is adapted to maintain a substantially constant
delivery of air to said compartment while con
trolling the pressure therein.
'7. In a compartment pressurizing system of the
type described, a pair of superchargers, variable
speed electric motors separately driving the same,
a source of power therefor, a flow measuring
allel therewith to selectively receive the flow from
said Venturi pipe and to deliver said flow to the 25 Venturi pipe, ducts and check valves associated
therewith arranged for both series and independ
ent operation of said superchargers, a voltage
regulator for controlling the speed of said motors,
gratingly responsive to compartment and Venturi
a pneumatic operating mechanism associated
pipe pressures for controlling said pressure re 30 with said voltage regulator, and connections from
sponsive means, said pneumatic: control appara
said mechanism: to said Venturi pipe, whereby
compartment to be pressurized, pressure respon
sive means controlling the speed of the driving
motors, and a pneumatic control apparatus inte
tus being so constructed and arranged as to bal
to maintain a substantially constant air ?ow
ance the Venturi pressure differential against the
therethrough whether the superchargers are op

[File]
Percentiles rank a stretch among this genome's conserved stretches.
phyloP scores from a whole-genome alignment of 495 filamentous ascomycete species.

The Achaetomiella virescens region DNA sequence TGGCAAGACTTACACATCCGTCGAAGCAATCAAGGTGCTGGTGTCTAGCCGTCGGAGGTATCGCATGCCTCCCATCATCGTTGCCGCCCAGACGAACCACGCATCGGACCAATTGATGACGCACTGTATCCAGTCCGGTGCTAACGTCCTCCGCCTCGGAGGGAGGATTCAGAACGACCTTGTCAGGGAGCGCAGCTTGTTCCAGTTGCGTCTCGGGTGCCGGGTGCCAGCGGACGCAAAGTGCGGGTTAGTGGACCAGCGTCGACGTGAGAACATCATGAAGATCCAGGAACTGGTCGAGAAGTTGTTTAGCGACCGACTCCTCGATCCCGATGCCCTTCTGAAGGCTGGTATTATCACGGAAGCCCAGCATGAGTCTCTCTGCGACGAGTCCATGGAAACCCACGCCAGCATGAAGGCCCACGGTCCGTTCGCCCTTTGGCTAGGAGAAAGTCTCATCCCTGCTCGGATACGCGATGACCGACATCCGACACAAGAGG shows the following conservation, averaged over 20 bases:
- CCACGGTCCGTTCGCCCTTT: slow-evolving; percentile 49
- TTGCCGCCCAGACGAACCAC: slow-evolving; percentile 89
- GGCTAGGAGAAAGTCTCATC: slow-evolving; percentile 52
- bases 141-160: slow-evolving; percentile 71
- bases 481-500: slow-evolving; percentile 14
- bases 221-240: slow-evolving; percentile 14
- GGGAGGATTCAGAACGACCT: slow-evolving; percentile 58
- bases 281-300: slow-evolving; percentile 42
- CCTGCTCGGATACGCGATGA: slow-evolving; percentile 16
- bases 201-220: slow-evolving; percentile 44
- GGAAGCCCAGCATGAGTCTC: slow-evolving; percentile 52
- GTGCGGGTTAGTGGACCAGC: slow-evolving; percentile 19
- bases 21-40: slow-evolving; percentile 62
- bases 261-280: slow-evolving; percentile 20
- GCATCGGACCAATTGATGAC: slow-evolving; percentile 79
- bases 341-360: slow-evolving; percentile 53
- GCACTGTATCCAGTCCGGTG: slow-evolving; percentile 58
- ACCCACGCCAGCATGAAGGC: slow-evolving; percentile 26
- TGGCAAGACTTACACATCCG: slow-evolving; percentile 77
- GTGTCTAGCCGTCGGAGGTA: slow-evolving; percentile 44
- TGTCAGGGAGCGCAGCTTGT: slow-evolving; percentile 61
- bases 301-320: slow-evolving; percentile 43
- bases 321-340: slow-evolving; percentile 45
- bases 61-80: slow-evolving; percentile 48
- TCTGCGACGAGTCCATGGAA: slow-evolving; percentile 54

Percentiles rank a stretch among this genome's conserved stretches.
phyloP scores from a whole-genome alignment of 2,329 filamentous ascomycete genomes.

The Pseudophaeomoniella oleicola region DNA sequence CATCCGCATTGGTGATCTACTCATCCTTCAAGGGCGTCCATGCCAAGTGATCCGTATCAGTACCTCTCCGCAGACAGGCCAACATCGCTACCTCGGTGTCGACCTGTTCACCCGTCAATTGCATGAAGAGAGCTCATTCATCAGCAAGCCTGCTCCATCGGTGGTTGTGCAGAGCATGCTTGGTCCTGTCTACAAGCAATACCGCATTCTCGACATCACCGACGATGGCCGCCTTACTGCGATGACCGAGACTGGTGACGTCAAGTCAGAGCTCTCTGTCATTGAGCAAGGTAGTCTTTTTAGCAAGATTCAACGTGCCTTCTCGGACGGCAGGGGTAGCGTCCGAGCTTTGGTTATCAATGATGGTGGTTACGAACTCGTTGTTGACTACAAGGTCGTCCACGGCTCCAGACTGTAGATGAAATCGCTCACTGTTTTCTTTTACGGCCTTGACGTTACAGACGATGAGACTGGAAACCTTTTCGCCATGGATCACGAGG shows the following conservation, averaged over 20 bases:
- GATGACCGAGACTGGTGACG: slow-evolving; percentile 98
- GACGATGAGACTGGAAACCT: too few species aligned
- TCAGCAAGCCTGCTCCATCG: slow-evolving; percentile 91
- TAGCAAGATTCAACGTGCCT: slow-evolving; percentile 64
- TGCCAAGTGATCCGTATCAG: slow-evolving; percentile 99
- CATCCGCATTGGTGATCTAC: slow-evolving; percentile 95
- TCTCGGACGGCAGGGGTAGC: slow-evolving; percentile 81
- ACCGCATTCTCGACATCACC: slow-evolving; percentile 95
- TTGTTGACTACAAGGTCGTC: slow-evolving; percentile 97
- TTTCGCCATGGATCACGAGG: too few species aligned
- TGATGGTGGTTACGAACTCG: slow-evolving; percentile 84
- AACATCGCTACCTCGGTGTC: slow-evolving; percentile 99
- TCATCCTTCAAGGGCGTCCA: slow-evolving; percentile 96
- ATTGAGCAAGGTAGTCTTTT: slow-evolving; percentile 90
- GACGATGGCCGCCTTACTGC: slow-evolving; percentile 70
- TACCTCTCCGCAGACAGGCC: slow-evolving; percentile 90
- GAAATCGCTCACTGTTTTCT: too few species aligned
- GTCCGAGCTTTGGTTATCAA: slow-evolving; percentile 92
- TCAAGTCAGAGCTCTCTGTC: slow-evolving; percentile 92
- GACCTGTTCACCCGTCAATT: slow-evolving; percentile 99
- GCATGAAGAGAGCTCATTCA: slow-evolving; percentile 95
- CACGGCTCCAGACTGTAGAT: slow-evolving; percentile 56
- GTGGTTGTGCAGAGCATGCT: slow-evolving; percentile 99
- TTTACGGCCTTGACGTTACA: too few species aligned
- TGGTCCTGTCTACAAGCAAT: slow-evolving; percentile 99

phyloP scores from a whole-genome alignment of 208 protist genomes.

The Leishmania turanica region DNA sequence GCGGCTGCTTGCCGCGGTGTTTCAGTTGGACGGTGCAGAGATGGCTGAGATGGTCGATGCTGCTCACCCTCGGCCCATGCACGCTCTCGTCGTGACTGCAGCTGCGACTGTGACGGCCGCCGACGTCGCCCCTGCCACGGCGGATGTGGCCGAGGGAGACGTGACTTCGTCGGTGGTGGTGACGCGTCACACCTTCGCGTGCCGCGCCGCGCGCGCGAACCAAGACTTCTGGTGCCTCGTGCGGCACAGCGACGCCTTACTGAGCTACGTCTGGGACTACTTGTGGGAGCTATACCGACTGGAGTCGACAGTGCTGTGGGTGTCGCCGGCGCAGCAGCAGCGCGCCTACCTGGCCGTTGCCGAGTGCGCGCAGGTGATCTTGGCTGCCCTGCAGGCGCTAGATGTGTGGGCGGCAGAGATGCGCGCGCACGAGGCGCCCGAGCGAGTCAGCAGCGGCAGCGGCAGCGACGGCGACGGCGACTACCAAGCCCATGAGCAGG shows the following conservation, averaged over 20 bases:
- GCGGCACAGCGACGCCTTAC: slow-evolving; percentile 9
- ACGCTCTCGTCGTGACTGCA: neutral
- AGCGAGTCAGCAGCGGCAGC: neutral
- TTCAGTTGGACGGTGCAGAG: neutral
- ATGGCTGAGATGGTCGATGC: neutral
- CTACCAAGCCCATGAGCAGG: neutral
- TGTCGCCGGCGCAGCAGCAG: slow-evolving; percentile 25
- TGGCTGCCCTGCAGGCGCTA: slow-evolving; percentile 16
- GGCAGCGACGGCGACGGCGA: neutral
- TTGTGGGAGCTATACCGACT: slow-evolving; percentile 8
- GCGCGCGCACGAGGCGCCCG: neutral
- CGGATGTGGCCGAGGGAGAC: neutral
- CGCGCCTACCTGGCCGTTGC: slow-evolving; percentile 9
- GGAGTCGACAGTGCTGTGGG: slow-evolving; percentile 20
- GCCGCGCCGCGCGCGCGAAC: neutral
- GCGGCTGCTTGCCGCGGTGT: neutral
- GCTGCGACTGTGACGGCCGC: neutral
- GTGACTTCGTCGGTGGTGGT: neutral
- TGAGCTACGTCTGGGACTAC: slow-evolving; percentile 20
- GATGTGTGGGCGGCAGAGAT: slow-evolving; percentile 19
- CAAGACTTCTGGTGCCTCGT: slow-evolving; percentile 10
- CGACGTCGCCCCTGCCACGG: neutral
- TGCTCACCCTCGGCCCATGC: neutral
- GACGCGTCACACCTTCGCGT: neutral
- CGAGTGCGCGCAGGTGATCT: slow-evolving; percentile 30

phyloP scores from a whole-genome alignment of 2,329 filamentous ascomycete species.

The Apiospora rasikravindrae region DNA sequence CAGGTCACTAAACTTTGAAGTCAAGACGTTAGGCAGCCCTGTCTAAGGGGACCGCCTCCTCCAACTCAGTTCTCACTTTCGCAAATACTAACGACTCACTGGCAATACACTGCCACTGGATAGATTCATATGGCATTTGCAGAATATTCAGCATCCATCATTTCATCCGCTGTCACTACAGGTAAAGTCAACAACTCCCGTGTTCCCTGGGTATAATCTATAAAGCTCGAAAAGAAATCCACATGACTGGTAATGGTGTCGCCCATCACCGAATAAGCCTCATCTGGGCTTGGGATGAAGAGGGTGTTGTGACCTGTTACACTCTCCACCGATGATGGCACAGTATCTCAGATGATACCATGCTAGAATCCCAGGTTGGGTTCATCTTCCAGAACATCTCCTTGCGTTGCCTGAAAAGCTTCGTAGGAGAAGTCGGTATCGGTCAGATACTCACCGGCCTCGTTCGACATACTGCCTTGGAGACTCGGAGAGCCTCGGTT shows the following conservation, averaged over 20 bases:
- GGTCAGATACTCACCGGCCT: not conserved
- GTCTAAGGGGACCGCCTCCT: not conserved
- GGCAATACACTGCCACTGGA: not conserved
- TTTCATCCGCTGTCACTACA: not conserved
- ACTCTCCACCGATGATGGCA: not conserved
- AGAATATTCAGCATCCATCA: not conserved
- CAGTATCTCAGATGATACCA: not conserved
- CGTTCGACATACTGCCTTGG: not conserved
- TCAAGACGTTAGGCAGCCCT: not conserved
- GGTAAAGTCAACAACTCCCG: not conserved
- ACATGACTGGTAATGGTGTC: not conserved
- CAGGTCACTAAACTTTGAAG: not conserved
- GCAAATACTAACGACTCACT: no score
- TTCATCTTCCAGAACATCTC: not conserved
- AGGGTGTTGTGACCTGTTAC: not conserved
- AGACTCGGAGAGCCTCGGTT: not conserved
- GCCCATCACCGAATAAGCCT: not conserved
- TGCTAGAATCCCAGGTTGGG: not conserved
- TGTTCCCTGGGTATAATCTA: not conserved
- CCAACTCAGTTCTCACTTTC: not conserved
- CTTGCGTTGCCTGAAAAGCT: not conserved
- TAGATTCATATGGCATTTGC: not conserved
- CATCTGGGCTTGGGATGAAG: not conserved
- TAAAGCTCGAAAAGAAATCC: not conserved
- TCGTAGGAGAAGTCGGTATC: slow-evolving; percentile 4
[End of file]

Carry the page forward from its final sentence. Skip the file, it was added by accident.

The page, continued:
compartment pressure to control the pressure
erating singly or in series.
responsive means whereby to maintain a sub 35 .8. In a compartment pressurizing system of
stantially constant delivery of air to said com
the type described, a pair of superchargers, vari
partment while controlling the pressure therein.
4. In a compartment "pressurizing apparatus,
a’ pair of superchargers, variable speed electric
able speed electric motors separately driving the
same, a flow measuring Venturi pipe, ducts and
check valves associated therewith arranged for
motors for driving the same, a power source 40 both series and independent operation of said
therefor, a flow measuring Venturi pipe, ducts in
superchargers, a main source of power, a voltage
terconnecting said superchargers and Venturi
pipe, valved means in said ducts arranged for
both series and independent operation of said
superchargers, an intercooler and a by-pass in
parallel therewith to selectively receive the flow